It doesn't make him less "manly" for me to be the one who is more invested in sports. To be honest, the fact that he doesn't try to pretend that he knows more than I do is better, in my eyes, than a guy who knows everything about every sport and every athlete to ever exist (or so he claims). So, ladies, if you like watching sports more than he does or if you follow ESPN more than he does, just keep in mind what a big and fun adventure it could be to date him. Trust me, you should never count those guys out because they're a lot of fun (and they'll already like your team if they don't have one of their own)!

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Why College Athletes Should Not Be Paid

Dont they already get enough?

Throughout the years big name college athletes have been trying to get six-digit numbers in their bank account before making it to the pros. What they do not understand is that college is not a place of work and that it is meant to further education for a future career. Also, no college, big or small, has enough money to pay them. They have to pay to build facilities, pay coaches, give scholarships, and pay athletic directors to make sure that the school has the best chance of winning. Despite the fact that most athletes do not have money to get by while they are in college, schools do not gain enough revenue back from the money that they put into their sports programs. They are technically already paid with a free education due to their scholarship, and all of the different sports would not be able to be paid the same amount.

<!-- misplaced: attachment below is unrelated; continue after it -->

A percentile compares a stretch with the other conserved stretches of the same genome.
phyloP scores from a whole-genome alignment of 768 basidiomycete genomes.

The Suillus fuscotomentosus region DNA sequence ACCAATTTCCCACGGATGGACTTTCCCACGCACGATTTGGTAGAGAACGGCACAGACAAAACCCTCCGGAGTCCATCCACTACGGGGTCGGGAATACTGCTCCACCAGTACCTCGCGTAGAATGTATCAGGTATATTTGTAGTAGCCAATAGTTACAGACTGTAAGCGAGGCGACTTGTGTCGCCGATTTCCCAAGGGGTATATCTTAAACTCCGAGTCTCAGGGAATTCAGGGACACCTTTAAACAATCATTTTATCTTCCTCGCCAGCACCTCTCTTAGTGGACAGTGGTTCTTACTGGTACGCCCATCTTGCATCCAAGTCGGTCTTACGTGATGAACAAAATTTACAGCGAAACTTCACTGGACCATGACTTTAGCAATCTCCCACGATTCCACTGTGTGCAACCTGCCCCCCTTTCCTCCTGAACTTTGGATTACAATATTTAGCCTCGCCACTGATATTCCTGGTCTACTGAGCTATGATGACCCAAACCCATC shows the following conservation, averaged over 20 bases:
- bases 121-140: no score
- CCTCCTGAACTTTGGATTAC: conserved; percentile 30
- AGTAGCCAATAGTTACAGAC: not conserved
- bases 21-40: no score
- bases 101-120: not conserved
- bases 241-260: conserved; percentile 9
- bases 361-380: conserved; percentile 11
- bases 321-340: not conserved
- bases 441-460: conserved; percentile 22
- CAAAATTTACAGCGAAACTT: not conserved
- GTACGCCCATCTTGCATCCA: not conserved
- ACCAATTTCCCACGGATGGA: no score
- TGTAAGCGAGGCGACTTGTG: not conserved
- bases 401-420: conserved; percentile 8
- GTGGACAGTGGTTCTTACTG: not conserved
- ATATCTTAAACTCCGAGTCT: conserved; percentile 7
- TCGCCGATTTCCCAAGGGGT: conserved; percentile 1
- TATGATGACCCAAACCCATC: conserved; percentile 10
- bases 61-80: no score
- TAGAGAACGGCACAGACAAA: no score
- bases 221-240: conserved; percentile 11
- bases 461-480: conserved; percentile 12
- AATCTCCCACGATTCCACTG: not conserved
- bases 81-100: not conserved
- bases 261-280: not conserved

If colleges were to pay their athletes, there would not be as much money to go around for any of the other things like the facilities or the coaches. Not only do colleges not have enough money, but it would also defeat the purpose of going to school. If athletes were to start getting paid, it would give people a reason to talk about paying other students in the school. “If we pay the athletes maybe we should also do it for the first violinist in the school orchestra, or the lead actor in theatrical productions, and perhaps popular professors should allocate course enrollment slots to those students who bid the highest" according to Andrew Zimbalist of theatlantic.com. It would also make the cost of college more expensive. The money would have to come from somewhere. That would just make it harder for a regular student to attend a college. According to star.txstate.edu, it would be really unfair to the other students. Some if not all college athletes are already on scholarships, so why should they be paid like they are professionals? Many college athletes argue that since they do not have time to get jobs that they should be paid by the university so that they can have extra money to spend. What they do not realize is that the average college student is middle class and has to pay their way through school. It is not that since they do not play a sport they have money to spend. These students would kill to have their school paid for and all they would have to worry about is their grades.